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Alternatives to Viatical or Life Settlement (Sale of an Unwanted Life Insurance Policy)

Alternatives to Viatical or Life Settlement (Sale of an Unwanted Life Insurance Policy)

It is important for insurance planners to do all they can to protect their clients who may be contemplating entering into a viatical or life settlement. First, however, there needs to be a decision about whether or not the policy needs to be sold and whether any of the below alternatives might be in the client’s best interest. Withdraw or borrow cash values – Permanent type policies such as whole life, variable life, universal life,…

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Tax Implications of Viatical or Life Settlement (Sale of an Unwanted Life Insurance Policy)

Tax Implications of Viatical or Life Settlement (Sale of an Unwanted Life Insurance Policy)

To The Seller As a general rule, anytime a life insurance policy is sold to an unrelated third-party investor, the proceeds are taxed according to guidance issued by the IRS in 2009. This guidance will generally govern the taxation of life settlement proceeds. However, as is discussed later in this section, a couple of major exclusions apply that may exempt part or all of the proceeds from taxation, and these exclusions will typically apply to…

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Disadvantages of Viatical or Life Settlement (Sale of an Unwanted Life Insurance Policy)

Disadvantages of Viatical or Life Settlement (Sale of an Unwanted Life Insurance Policy)

Unless otherwise noted below, viatical and life settlements share many of the same disadvantages. Knowing them will help you make the most educated choices regarding your policy, and whether or not is advisable for the policy to be sold: Reduced total payout for dependent spouse and children – once the policy is sold, it will no longer pay a tax-free death benefit to the insured’s surviving spouse and children. Thus, the primary disadvantage of a…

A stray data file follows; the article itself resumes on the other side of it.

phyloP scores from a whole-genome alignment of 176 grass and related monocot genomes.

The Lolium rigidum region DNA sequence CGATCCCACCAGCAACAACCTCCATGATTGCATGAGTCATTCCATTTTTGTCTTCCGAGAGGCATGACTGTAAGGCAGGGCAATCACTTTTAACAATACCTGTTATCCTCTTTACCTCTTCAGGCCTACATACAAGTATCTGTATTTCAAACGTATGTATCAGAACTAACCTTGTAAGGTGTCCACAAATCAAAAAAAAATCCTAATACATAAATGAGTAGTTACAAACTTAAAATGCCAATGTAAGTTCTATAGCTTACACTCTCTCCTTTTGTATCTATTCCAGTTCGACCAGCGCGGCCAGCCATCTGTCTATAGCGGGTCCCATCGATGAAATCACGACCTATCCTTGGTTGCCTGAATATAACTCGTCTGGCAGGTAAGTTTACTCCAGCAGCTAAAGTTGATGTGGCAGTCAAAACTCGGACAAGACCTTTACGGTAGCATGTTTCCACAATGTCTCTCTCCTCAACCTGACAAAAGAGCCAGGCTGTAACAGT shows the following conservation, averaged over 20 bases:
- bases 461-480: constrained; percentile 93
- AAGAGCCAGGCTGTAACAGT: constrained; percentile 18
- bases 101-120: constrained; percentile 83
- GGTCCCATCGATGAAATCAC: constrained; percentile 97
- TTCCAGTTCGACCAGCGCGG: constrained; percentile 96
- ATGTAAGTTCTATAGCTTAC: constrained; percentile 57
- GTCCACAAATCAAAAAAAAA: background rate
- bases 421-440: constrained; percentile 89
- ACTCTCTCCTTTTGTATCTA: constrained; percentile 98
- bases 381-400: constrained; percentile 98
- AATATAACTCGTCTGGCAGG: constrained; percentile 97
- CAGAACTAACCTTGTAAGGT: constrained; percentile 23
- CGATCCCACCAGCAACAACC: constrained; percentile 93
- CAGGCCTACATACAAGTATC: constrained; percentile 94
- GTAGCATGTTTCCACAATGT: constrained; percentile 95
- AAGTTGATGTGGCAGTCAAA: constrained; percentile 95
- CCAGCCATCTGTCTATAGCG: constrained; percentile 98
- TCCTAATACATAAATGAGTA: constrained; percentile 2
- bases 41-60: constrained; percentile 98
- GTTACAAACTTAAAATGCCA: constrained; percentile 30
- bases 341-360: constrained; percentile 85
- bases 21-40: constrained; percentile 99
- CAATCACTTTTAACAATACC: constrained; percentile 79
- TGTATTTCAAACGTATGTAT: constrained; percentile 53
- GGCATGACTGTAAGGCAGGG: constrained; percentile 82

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Advantages of Viatical or Life Settlement (Sale of an Unwanted Life Insurance Policy)

Advantages of Viatical or Life Settlement (Sale of an Unwanted Life Insurance Policy)

Viatical Settlements The principal advantage is that terminally ill or severely chronically ill insureds can receive advanced payments on policy death benefits potentially free of income tax. If the insured is terminally ill, he can use the proceeds for virtually any purpose desired. For example, insureds may desire to use the proceeds to: cover out-of-pocket medical expenses; finance alternative treatments not covered by existing medical insurance; purchase a new car or finance a dream vacation…

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When to Consider a Viatical or Life Settlement (Sale of an Unwanted Life Insurance Policy)

When to Consider a Viatical or Life Settlement (Sale of an Unwanted Life Insurance Policy)

The emotional stress of dealing with one’s own impending death due to a terminal or serious chronic illness is further compounded by the customary increase in medical bills and the additional costs of special care in conjunction with a likely reduction in earning capacity. A viatical settlement may make sense for an insured in this situation if: the policy owner is in need of cash to pay medical or other expenses of the insured; and…